Ideally, the Foley's catheter should be used in the catheterization of children. [1],[2] However, the infant feeding tube is still a suitable alternative, especially in the developing countries where pediatric size Foley's catheters may not be readily available. [3] Some authors have questioned their appropriateness as urinary catheters. [5] While urethral trauma and infection are known complications, spontaneous knotting is a rare complication which has recently been recognized. [1],[2],[4]

Spontaneous knotting of the urinary catheter, as reported above, has been reported to occur in 0.2 per 100,000 catheterizations. [1] Knotting probably occurs as a result of insertion of an excessive length of small-caliber catheter into the bladder. The excessive length forms a loop and coils on itself. As the bladder decompresses, the catheter tip loops through the coil thereby creating a knot. [2],[6] When the catheter is pulled out, the coil tightens and if a knot is not yet formed, a knot an then occur. As shown in [Figure 1], excessive length was inserted into the bladder giving room to the looping and knotting which occurred.

Recognition of the complication of catheter knotting is important. This hazard needs to be borne in mind when inserting the catheter as well as when difficulty is encountered while attempting to remove the catheter. Although knotting can be recognized radiologically, [5] a high index of suspicion is required where difficulty in removal of the catheter is noticed.

Various methods have been employed in the removal of a knotted catheter. The methods include gentle but sustained traction under general anesthesia, [7] open cystostomy [6] and endoscopic retrieval methods. [8] The most commonly utilized method is gentle but sustained traction under general anesthesia but it could be complicated by urethral trauma [1] and subsequently, urethral stricture. An open cystostomy can also be used to retrieve a tube knotted in the bladder. In the index case, it was felt that open cystostomy would be more traumatic than a gentle pull on the catheter. The child presented above was not observed long enough to exclude a stricture following the urethral injury because he did not return for follow-up.

Prevention of spontaneous knotting of the feeding tube can be achieved by careful selection of the 'catheter' and gaining better understanding of urethral anatomy and safe insertion lengths. [1] The newborn male urethra measures 5 cm, increasing to 8 cm by three years of age and to 17 cm by adulthood. [1] The female urethra length is comparatively shorter and grows at a slower rate. It measures 2.18 cm at birth and increases to 2.54 cm by five years of age and to 3.78 cm in adulthood. [1]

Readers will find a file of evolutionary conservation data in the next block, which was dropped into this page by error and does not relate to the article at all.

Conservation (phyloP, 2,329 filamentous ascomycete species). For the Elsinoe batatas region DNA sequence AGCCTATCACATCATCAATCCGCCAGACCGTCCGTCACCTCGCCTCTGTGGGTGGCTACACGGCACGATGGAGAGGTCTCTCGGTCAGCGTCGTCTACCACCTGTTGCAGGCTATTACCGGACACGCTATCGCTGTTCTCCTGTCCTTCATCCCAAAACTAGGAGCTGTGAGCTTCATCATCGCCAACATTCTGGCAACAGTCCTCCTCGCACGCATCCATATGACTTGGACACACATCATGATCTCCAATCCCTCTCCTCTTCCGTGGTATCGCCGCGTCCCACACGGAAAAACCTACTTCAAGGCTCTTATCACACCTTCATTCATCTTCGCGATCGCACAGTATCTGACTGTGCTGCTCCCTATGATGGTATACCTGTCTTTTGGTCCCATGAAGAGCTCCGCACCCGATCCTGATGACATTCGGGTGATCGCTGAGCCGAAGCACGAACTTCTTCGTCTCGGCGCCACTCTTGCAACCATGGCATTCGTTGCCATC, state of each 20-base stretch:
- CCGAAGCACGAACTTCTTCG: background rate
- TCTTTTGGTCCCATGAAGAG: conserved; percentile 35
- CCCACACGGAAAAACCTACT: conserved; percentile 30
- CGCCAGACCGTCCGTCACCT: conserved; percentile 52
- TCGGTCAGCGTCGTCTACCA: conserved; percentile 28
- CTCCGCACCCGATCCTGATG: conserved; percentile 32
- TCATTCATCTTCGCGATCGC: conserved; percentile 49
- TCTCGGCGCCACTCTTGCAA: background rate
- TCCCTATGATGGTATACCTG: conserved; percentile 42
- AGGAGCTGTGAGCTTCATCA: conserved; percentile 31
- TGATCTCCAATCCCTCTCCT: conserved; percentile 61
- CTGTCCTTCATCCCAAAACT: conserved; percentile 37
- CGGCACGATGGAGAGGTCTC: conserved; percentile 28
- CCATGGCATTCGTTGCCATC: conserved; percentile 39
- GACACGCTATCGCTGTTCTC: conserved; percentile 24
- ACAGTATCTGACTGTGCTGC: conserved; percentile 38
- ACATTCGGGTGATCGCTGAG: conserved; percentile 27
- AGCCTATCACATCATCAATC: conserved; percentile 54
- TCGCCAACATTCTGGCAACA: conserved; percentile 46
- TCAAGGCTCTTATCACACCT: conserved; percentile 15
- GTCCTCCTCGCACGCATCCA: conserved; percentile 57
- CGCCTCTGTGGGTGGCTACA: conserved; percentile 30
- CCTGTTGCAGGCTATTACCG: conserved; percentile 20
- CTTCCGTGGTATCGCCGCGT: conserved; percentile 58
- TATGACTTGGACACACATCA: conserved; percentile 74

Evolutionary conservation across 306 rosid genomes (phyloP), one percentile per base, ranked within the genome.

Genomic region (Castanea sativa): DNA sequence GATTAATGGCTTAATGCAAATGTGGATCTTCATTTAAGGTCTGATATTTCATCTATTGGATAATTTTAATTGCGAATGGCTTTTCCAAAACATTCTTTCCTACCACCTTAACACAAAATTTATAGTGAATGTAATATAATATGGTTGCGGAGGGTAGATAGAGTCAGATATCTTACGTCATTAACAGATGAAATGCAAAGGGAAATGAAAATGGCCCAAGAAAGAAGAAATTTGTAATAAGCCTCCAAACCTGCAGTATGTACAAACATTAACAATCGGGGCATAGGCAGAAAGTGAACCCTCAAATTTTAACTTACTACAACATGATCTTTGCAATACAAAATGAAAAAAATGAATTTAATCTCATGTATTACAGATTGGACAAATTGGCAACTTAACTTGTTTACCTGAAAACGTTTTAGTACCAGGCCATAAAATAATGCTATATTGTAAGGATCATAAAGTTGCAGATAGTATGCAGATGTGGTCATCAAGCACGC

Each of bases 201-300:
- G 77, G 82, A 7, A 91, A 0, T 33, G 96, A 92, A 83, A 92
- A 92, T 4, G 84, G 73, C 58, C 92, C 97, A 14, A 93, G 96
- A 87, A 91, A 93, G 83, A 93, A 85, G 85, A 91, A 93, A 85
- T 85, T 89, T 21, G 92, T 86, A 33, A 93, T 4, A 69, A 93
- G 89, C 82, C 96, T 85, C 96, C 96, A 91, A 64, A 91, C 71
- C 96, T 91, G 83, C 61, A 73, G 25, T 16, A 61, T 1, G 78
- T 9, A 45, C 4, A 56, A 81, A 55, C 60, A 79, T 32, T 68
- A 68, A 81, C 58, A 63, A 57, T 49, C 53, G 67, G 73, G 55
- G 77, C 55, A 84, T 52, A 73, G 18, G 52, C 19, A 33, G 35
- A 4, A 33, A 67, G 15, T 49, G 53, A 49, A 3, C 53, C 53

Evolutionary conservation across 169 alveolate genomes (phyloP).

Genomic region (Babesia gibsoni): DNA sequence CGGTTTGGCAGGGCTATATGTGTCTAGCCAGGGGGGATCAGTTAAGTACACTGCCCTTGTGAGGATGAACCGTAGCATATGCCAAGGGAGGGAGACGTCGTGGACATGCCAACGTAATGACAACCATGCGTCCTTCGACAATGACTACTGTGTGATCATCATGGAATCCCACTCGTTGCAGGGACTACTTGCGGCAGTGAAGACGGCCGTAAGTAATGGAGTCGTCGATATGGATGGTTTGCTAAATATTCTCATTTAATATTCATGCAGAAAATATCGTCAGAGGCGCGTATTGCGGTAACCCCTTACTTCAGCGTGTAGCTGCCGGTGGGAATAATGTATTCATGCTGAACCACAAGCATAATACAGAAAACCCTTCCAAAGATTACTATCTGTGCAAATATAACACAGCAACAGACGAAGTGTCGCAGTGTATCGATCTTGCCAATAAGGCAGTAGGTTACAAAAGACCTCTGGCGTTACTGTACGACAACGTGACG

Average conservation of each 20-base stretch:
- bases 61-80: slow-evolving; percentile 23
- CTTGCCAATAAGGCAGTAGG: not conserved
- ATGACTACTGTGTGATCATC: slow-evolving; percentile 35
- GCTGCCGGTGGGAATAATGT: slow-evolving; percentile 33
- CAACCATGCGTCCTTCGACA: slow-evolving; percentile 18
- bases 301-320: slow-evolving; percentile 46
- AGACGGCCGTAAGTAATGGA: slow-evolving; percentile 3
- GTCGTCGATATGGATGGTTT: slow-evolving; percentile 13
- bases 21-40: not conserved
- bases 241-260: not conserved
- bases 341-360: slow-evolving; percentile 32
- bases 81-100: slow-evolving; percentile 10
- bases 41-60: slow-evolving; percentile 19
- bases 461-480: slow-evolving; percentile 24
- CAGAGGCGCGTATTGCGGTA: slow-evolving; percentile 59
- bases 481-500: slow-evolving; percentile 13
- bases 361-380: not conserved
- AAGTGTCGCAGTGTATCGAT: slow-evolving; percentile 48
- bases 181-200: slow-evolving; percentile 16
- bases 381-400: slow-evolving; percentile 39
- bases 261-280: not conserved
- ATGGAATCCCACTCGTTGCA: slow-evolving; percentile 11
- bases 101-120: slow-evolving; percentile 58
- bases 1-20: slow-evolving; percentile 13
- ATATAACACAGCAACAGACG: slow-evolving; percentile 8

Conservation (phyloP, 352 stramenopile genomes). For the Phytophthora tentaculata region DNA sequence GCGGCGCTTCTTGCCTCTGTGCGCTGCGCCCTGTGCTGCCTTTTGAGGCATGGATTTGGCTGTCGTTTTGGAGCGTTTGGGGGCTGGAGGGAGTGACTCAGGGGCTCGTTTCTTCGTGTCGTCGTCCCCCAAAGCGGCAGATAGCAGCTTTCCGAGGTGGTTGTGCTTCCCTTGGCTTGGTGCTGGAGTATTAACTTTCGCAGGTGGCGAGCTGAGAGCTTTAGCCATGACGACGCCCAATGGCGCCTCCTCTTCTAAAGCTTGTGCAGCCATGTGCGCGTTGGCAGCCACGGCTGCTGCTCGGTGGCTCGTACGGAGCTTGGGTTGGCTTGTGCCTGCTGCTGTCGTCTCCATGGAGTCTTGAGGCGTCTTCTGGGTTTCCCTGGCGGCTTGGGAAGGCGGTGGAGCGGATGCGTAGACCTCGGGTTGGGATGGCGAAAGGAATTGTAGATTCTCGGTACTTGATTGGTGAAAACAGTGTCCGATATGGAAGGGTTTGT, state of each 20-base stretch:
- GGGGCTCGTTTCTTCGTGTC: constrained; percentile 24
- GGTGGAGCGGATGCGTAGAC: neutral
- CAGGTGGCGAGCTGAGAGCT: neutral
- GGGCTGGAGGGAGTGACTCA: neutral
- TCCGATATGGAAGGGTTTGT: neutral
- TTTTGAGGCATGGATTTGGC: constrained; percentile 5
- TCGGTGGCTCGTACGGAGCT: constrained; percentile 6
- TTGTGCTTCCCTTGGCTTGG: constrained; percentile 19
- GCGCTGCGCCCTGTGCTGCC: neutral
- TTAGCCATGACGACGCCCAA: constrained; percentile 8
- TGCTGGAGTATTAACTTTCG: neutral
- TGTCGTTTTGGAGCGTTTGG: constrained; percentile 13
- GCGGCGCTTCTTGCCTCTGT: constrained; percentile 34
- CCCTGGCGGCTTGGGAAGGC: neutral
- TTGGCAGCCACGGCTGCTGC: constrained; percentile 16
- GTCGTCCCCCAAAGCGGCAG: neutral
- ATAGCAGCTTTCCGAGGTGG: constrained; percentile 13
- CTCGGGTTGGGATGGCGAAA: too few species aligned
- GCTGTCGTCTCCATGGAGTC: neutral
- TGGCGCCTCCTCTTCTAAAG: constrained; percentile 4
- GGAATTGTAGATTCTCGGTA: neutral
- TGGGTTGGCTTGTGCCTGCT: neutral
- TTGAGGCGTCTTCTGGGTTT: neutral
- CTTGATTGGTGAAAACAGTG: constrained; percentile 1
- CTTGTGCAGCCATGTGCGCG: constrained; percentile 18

Another measure to prevent knotting is to pass the tube gently. The process should be terminated as soon as the catheter enters the bladder. This will be indicated by flow of urine into the tube. The catheter should be strapped securely, especially if an infant feeding tube is being utilized. With a short length of the tube inside the bladder, it is unlikely for it to loop and knot spontaneously. Also, if inadvertent advancement of the catheter is prevented, it is unlikely that excessive length of the catheter can advance into the bladder. Securing the inserted catheter is helpful to prevent inadvertent advancement of the catheter into the bladder. [1] This is particularly important when infant feeding tubes are utilized.

Some other recommendations have been made to prevent catheter knotting. [2] These include the use of appropriate-length urinary catheters and/or insertion of appropriate lengths of catheterizing devices based on sex, age and purpose. The insertion lengths of 6 cm in a male newborn and 5 cm in a female newborn have been recommended. In low-birth weight babies, the use of size 4 Fr catheters (like umbilical artery catheters) is recommended. In extremely premature babies with birth weight of less than 750 g, the insertion length of <2.5 cm in girls or <5 cm in boys has been recommended. [2]

There is a need for sensitization of the staff involved in the catheterization of patients about this rare but serious complication. Some workers have advocated that all staff involved in the insertion, maintenance or removal of catheters should be suitably trained to minimize the risk of knotting and related complications. [5]


Although a rare complication, urinary catheter knotting should be borne in mind by all staff involved in the insertion, maintenance or removal of catheters. With the availability of appropriate catheters and adequate knowledge and skill, the complication of knotting can be reduced to a minimum.